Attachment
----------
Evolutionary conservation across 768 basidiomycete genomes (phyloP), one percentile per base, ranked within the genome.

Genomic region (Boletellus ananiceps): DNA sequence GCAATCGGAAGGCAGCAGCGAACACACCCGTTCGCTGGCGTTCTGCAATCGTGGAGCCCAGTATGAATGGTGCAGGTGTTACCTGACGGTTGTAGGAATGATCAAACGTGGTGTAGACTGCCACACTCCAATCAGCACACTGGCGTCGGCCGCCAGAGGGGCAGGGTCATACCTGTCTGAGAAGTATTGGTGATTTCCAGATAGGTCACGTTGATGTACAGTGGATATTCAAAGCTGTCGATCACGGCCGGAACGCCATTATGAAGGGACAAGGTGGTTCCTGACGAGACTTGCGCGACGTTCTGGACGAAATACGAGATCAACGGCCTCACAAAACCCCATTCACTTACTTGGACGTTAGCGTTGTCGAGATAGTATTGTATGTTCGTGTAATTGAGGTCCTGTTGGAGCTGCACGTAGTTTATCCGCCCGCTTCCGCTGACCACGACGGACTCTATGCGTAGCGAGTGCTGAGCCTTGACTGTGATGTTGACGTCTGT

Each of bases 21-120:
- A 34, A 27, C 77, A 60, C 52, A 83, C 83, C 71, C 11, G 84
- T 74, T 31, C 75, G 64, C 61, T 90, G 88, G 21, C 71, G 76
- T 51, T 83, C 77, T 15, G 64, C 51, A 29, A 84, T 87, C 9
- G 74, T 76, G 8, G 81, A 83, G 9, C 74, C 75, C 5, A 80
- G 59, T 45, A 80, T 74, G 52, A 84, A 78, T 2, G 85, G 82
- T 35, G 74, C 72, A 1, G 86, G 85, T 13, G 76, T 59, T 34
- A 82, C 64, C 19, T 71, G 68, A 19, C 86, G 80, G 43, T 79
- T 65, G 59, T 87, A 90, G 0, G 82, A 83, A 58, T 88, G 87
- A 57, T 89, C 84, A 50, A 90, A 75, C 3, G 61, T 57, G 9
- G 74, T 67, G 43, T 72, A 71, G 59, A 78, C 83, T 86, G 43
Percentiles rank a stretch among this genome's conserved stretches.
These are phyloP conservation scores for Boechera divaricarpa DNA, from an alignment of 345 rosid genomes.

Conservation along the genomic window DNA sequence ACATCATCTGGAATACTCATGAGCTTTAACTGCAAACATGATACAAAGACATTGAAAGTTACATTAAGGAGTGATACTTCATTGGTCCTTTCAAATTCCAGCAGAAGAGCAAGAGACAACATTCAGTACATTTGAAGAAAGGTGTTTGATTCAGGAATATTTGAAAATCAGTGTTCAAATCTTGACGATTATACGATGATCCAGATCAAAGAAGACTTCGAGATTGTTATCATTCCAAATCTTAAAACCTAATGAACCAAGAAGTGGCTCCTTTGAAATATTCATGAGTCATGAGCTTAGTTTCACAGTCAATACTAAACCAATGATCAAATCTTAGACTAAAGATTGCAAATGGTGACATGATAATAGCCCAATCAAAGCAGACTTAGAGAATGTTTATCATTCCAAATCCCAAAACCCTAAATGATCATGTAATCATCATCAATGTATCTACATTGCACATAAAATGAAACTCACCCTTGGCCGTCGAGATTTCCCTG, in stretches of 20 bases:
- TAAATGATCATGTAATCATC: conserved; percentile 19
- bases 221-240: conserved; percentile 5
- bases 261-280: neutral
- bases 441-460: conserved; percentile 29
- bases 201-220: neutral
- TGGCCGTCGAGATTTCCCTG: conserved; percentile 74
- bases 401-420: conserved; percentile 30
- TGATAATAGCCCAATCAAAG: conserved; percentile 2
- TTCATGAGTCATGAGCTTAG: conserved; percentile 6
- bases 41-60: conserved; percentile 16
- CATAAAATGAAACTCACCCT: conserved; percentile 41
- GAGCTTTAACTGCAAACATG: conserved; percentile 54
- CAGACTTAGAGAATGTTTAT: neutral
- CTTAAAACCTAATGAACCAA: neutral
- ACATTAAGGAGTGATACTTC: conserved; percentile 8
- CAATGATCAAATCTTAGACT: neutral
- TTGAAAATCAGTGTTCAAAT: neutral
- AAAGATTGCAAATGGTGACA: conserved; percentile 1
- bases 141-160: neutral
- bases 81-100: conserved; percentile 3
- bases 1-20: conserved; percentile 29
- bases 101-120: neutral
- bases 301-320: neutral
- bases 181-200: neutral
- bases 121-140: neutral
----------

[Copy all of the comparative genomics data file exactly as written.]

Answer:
Evolutionary conservation across 768 basidiomycete genomes (phyloP), one percentile per base, ranked within the genome.

Genomic region (Boletellus ananiceps): DNA sequence GCAATCGGAAGGCAGCAGCGAACACACCCGTTCGCTGGCGTTCTGCAATCGTGGAGCCCAGTATGAATGGTGCAGGTGTTACCTGACGGTTGTAGGAATGATCAAACGTGGTGTAGACTGCCACACTCCAATCAGCACACTGGCGTCGGCCGCCAGAGGGGCAGGGTCATACCTGTCTGAGAAGTATTGGTGATTTCCAGATAGGTCACGTTGATGTACAGTGGATATTCAAAGCTGTCGATCACGGCCGGAACGCCATTATGAAGGGACAAGGTGGTTCCTGACGAGACTTGCGCGACGTTCTGGACGAAATACGAGATCAACGGCCTCACAAAACCCCATTCACTTACTTGGACGTTAGCGTTGTCGAGATAGTATTGTATGTTCGTGTAATTGAGGTCCTGTTGGAGCTGCACGTAGTTTATCCGCCCGCTTCCGCTGACCACGACGGACTCTATGCGTAGCGAGTGCTGAGCCTTGACTGTGATGTTGACGTCTGT

Each of bases 21-120:
- A 34, A 27, C 77, A 60, C 52, A 83, C 83, C 71, C 11, G 84
- T 74, T 31, C 75, G 64, C 61, T 90, G 88, G 21, C 71, G 76
- T 51, T 83, C 77, T 15, G 64, C 51, A 29, A 84, T 87, C 9
- G 74, T 76, G 8, G 81, A 83, G 9, C 74, C 75, C 5, A 80
- G 59, T 45, A 80, T 74, G 52, A 84, A 78, T 2, G 85, G 82
- T 35, G 74, C 72, A 1, G 86, G 85, T 13, G 76, T 59, T 34
- A 82, C 64, C 19, T 71, G 68, A 19, C 86, G 80, G 43, T 79
- T 65, G 59, T 87, A 90, G 0, G 82, A 83, A 58, T 88, G 87
- A 57, T 89, C 84, A 50, A 90, A 75, C 3, G 61, T 57, G 9
- G 74, T 67, G 43, T 72, A 71, G 59, A 78, C 83, T 86, G 43
Percentiles rank a stretch among this genome's conserved stretches.
These are phyloP conservation scores for Boechera divaricarpa DNA, from an alignment of 345 rosid genomes.

Conservation along the genomic window DNA sequence ACATCATCTGGAATACTCATGAGCTTTAACTGCAAACATGATACAAAGACATTGAAAGTTACATTAAGGAGTGATACTTCATTGGTCCTTTCAAATTCCAGCAGAAGAGCAAGAGACAACATTCAGTACATTTGAAGAAAGGTGTTTGATTCAGGAATATTTGAAAATCAGTGTTCAAATCTTGACGATTATACGATGATCCAGATCAAAGAAGACTTCGAGATTGTTATCATTCCAAATCTTAAAACCTAATGAACCAAGAAGTGGCTCCTTTGAAATATTCATGAGTCATGAGCTTAGTTTCACAGTCAATACTAAACCAATGATCAAATCTTAGACTAAAGATTGCAAATGGTGACATGATAATAGCCCAATCAAAGCAGACTTAGAGAATGTTTATCATTCCAAATCCCAAAACCCTAAATGATCATGTAATCATCATCAATGTATCTACATTGCACATAAAATGAAACTCACCCTTGGCCGTCGAGATTTCCCTG, in stretches of 20 bases:
- TAAATGATCATGTAATCATC: conserved; percentile 19
- bases 221-240: conserved; percentile 5
- bases 261-280: neutral
- bases 441-460: conserved; percentile 29
- bases 201-220: neutral
- TGGCCGTCGAGATTTCCCTG: conserved; percentile 74
- bases 401-420: conserved; percentile 30
- TGATAATAGCCCAATCAAAG: conserved; percentile 2
- TTCATGAGTCATGAGCTTAG: conserved; percentile 6
- bases 41-60: conserved; percentile 16
- CATAAAATGAAACTCACCCT: conserved; percentile 41
- GAGCTTTAACTGCAAACATG: conserved; percentile 54
- CAGACTTAGAGAATGTTTAT: neutral
- CTTAAAACCTAATGAACCAA: neutral
- ACATTAAGGAGTGATACTTC: conserved; percentile 8
- CAATGATCAAATCTTAGACT: neutral
- TTGAAAATCAGTGTTCAAAT: neutral
- AAAGATTGCAAATGGTGACA: conserved; percentile 1
- bases 141-160: neutral
- bases 81-100: conserved; percentile 3
- bases 1-20: conserved; percentile 29
- bases 101-120: neutral
- bases 301-320: neutral
- bases 181-200: neutral
- bases 121-140: neutral